Receivers Complement Seattle’s Attack

Seattle's no-name group of receivers, led by Jermaine Kearse, put up big-name numbers against Carolina on Saturday. The Seahawks had only two drafted receivers on the roster. (Kyle Terada/USA TODAY)

RENTON, Wash. — There is a certain humility that must come with choosing to be a pass catcher for the Seattle Seahawks.

Seattle's offensive structure leaves so few opportunities for its wide receivers and tight ends to stand out that they often get panned for not bringing a dynamic element to the Seahawks' passing game.

But give them the opportunity to shine — as they did in Seattle's 31-17 win over Carolina in the NFC divisional playoff game on Saturday — and that group of Seahawks can be on par with other receiving units around the league.

"The makeup of the guy, the attitude that he brings, the toughness that he brings, and the grit that the guy brings, that has a lot to do with the guys that we like," Seattle coach Pete Carroll said. "We've got a very feisty, competitive bunch of guys and they complement one another but they're all unique in their ways."

Seattle's receivers stood out in the win over the Panthers. Jermaine Kearse had a career day with 129 yards receiving and a 63-yard touchdown. Doug Baldwin caught his first touchdown since Week 14. Tight end Luke Willson led Seattle with four catches, two of them coming on a decisive drive in the fourth quarter that Willson capped with a 25-yard TD catch.

The likelihood is that Seattle's receivers will get overshadowed again this week give the proficiency of Green Bay's passing offense and quarterback Aaron Rodgers. Seattle's receiving group has lacked big names for most of Carroll's tenure. The most notable was Percy Harvin and he lasted all of eight games with the Seahawks.

Where Seattle has thrived is finding players with lesser profiles and the desire to prove others wrong. There is a reason Seattle has only two drafted wide receivers on its roster. Finding the undrafted and overlooked has been beneficial.

Baldwin, Kearse, Bryan Walters, Ricardo Lockette and Chris Matthews all went undrafted coming out of college. The only draftees that spent most of the season on Seattle's active roster were rookies: second-round pick Paul Richardson — now out for the season with an ACL tear — and fourth-round pick Kevin Norwood.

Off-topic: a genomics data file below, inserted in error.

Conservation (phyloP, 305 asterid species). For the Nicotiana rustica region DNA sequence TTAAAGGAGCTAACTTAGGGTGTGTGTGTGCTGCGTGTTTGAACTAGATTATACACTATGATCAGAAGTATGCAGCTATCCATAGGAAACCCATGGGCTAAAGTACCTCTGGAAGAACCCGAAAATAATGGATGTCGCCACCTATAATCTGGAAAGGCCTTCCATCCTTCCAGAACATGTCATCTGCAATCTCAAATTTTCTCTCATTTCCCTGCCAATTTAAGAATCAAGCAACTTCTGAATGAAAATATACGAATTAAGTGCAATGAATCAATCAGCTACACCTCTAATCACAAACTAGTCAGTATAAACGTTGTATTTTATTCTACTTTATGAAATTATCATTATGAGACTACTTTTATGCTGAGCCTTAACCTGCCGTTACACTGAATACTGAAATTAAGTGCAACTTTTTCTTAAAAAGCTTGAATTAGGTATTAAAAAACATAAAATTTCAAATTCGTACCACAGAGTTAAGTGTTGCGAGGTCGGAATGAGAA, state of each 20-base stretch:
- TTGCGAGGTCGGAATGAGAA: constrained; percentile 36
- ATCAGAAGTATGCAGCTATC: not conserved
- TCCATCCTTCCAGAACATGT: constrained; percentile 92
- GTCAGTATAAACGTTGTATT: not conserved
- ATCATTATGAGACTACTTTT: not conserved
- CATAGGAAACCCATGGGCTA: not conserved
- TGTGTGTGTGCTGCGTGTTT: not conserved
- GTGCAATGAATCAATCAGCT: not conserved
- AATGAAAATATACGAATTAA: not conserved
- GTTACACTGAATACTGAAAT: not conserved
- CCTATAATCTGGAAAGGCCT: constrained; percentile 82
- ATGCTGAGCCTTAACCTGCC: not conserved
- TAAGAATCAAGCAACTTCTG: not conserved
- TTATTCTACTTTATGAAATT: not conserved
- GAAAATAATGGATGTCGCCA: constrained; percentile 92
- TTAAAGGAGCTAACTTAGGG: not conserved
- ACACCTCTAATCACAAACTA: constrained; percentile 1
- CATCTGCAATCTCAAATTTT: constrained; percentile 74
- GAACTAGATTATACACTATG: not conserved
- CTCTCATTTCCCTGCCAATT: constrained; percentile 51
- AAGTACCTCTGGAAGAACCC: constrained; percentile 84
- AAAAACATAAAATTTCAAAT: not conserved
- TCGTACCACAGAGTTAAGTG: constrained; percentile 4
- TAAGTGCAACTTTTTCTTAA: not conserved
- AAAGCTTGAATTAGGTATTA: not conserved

Even in the previous seasons, the only high draft pick to have a major role in Seattle's passing game was Golden Tate. Baldwin said the team has taken pride in seeing what Tate did this season with Detroit with 99 catches and 1,331 yards receiving.

"The only two guys that are drafted in our room are the guys that were drafted this year. They've made big plays for us but the majority of the plays throughout the course of the four years that I've been here have been from the undrafted guys," Baldwin said. "It's indicative of the work ethic our receiving corps has instilled. When you come here as a receiver, whether you're drafted or undrafted, you're going to get a fair opportunity."

While the group continues to get maligned by pundits for being average — and yes, they hear everything that is said about them — they also understand their role in Seattle's offense. Offensive line coach Tom Cable said this has been the best season for Seattle's receivers blocking downfield and giving Marshawn Lynch opportunities to get bigger chunks of yardage.

The most impressive example was Lynch's 79-yard touchdown run against Arizona in Week 16 when Lockette made four different blocks on the play.

"When you have probably the best running back in the NFL in Marshawn you kind of pride yourself to get him those open runs," Kearse said. "When he gets to the secondary it comes down to us for those long runs, it comes down to us executing and making those blocks. I think we just take pride in it."

It's an attitude that doesn't come naturally, especially at the start.

"Naturally as a receiver you want to throw the ball. Everybody was the guy at their college and you come into an offense who runs the ball a lot, you kind of have to change your focus and you've got to learn to take pride into it," Kearse said.


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